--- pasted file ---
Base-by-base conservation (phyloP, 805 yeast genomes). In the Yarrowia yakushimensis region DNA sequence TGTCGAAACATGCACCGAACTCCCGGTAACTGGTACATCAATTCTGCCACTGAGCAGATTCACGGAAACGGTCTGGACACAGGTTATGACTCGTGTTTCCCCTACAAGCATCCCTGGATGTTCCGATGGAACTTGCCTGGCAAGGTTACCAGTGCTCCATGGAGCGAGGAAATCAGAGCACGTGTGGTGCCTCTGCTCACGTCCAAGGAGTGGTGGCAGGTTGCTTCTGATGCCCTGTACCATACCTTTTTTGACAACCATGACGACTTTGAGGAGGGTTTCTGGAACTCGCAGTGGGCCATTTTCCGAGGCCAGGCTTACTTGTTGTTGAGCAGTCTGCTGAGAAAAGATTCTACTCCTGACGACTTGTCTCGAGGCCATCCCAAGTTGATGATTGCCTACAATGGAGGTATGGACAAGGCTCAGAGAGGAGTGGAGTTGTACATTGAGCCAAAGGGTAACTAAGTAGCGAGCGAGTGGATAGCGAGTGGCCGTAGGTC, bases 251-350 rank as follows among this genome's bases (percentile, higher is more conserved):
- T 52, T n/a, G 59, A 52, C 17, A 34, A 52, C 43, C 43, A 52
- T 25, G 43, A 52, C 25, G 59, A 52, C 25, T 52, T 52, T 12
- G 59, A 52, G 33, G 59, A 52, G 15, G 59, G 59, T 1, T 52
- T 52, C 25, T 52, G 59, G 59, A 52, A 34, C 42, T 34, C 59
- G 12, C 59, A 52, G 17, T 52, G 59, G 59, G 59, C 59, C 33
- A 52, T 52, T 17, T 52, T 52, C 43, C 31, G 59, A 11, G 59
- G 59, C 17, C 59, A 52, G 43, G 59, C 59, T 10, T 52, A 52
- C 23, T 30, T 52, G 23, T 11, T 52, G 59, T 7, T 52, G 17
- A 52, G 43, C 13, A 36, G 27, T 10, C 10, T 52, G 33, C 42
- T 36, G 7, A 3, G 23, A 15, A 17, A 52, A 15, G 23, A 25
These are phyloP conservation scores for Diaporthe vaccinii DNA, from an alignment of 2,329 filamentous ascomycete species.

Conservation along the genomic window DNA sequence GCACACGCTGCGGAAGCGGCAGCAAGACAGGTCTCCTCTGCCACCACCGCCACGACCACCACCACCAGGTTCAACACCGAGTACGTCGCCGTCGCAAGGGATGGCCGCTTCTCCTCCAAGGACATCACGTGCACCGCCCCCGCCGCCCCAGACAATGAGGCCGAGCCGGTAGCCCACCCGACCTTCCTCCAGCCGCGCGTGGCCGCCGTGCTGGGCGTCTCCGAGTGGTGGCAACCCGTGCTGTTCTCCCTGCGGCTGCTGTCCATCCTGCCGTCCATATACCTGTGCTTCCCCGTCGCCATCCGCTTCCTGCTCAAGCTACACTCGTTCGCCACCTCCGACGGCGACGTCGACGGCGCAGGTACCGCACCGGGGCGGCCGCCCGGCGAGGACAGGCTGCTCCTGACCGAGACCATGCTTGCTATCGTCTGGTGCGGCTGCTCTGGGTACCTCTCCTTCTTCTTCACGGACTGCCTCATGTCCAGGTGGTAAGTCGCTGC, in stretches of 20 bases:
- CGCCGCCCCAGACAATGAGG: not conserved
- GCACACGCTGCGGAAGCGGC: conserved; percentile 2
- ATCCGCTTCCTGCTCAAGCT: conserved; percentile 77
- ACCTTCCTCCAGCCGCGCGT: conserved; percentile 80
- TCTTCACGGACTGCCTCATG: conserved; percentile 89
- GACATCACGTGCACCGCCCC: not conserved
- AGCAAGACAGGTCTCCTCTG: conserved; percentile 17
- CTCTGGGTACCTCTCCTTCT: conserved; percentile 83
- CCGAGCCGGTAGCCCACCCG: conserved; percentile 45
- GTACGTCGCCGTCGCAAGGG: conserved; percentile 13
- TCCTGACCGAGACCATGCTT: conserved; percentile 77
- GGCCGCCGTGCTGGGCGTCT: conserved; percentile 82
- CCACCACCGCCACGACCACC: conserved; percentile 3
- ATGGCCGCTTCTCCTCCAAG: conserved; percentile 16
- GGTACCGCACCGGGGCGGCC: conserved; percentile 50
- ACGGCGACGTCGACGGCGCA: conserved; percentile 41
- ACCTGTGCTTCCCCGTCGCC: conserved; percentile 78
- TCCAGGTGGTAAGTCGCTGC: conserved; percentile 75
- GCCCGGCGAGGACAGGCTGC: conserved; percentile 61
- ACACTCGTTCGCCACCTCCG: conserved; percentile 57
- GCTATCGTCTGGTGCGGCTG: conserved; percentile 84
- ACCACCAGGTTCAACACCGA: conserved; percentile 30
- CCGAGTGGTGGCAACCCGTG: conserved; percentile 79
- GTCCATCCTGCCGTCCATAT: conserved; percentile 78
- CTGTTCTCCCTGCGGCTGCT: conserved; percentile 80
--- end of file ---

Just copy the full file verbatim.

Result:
Base-by-base conservation (phyloP, 805 yeast genomes). In the Yarrowia yakushimensis region DNA sequence TGTCGAAACATGCACCGAACTCCCGGTAACTGGTACATCAATTCTGCCACTGAGCAGATTCACGGAAACGGTCTGGACACAGGTTATGACTCGTGTTTCCCCTACAAGCATCCCTGGATGTTCCGATGGAACTTGCCTGGCAAGGTTACCAGTGCTCCATGGAGCGAGGAAATCAGAGCACGTGTGGTGCCTCTGCTCACGTCCAAGGAGTGGTGGCAGGTTGCTTCTGATGCCCTGTACCATACCTTTTTTGACAACCATGACGACTTTGAGGAGGGTTTCTGGAACTCGCAGTGGGCCATTTTCCGAGGCCAGGCTTACTTGTTGTTGAGCAGTCTGCTGAGAAAAGATTCTACTCCTGACGACTTGTCTCGAGGCCATCCCAAGTTGATGATTGCCTACAATGGAGGTATGGACAAGGCTCAGAGAGGAGTGGAGTTGTACATTGAGCCAAAGGGTAACTAAGTAGCGAGCGAGTGGATAGCGAGTGGCCGTAGGTC, bases 251-350 rank as follows among this genome's bases (percentile, higher is more conserved):
- T 52, T n/a, G 59, A 52, C 17, A 34, A 52, C 43, C 43, A 52
- T 25, G 43, A 52, C 25, G 59, A 52, C 25, T 52, T 52, T 12
- G 59, A 52, G 33, G 59, A 52, G 15, G 59, G 59, T 1, T 52
- T 52, C 25, T 52, G 59, G 59, A 52, A 34, C 42, T 34, C 59
- G 12, C 59, A 52, G 17, T 52, G 59, G 59, G 59, C 59, C 33
- A 52, T 52, T 17, T 52, T 52, C 43, C 31, G 59, A 11, G 59
- G 59, C 17, C 59, A 52, G 43, G 59, C 59, T 10, T 52, A 52
- C 23, T 30, T 52, G 23, T 11, T 52, G 59, T 7, T 52, G 17
- A 52, G 43, C 13, A 36, G 27, T 10, C 10, T 52, G 33, C 42
- T 36, G 7, A 3, G 23, A 15, A 17, A 52, A 15, G 23, A 25
These are phyloP conservation scores for Diaporthe vaccinii DNA, from an alignment of 2,329 filamentous ascomycete species.

Conservation along the genomic window DNA sequence GCACACGCTGCGGAAGCGGCAGCAAGACAGGTCTCCTCTGCCACCACCGCCACGACCACCACCACCAGGTTCAACACCGAGTACGTCGCCGTCGCAAGGGATGGCCGCTTCTCCTCCAAGGACATCACGTGCACCGCCCCCGCCGCCCCAGACAATGAGGCCGAGCCGGTAGCCCACCCGACCTTCCTCCAGCCGCGCGTGGCCGCCGTGCTGGGCGTCTCCGAGTGGTGGCAACCCGTGCTGTTCTCCCTGCGGCTGCTGTCCATCCTGCCGTCCATATACCTGTGCTTCCCCGTCGCCATCCGCTTCCTGCTCAAGCTACACTCGTTCGCCACCTCCGACGGCGACGTCGACGGCGCAGGTACCGCACCGGGGCGGCCGCCCGGCGAGGACAGGCTGCTCCTGACCGAGACCATGCTTGCTATCGTCTGGTGCGGCTGCTCTGGGTACCTCTCCTTCTTCTTCACGGACTGCCTCATGTCCAGGTGGTAAGTCGCTGC, in stretches of 20 bases:
- CGCCGCCCCAGACAATGAGG: not conserved
- GCACACGCTGCGGAAGCGGC: conserved; percentile 2
- ATCCGCTTCCTGCTCAAGCT: conserved; percentile 77
- ACCTTCCTCCAGCCGCGCGT: conserved; percentile 80
- TCTTCACGGACTGCCTCATG: conserved; percentile 89
- GACATCACGTGCACCGCCCC: not conserved
- AGCAAGACAGGTCTCCTCTG: conserved; percentile 17
- CTCTGGGTACCTCTCCTTCT: conserved; percentile 83
- CCGAGCCGGTAGCCCACCCG: conserved; percentile 45
- GTACGTCGCCGTCGCAAGGG: conserved; percentile 13
- TCCTGACCGAGACCATGCTT: conserved; percentile 77
- GGCCGCCGTGCTGGGCGTCT: conserved; percentile 82
- CCACCACCGCCACGACCACC: conserved; percentile 3
- ATGGCCGCTTCTCCTCCAAG: conserved; percentile 16
- GGTACCGCACCGGGGCGGCC: conserved; percentile 50
- ACGGCGACGTCGACGGCGCA: conserved; percentile 41
- ACCTGTGCTTCCCCGTCGCC: conserved; percentile 78
- TCCAGGTGGTAAGTCGCTGC: conserved; percentile 75
- GCCCGGCGAGGACAGGCTGC: conserved; percentile 61
- ACACTCGTTCGCCACCTCCG: conserved; percentile 57
- GCTATCGTCTGGTGCGGCTG: conserved; percentile 84
- ACCACCAGGTTCAACACCGA: conserved; percentile 30
- CCGAGTGGTGGCAACCCGTG: conserved; percentile 79
- GTCCATCCTGCCGTCCATAT: conserved; percentile 78
- CTGTTCTCCCTGCGGCTGCT: conserved; percentile 80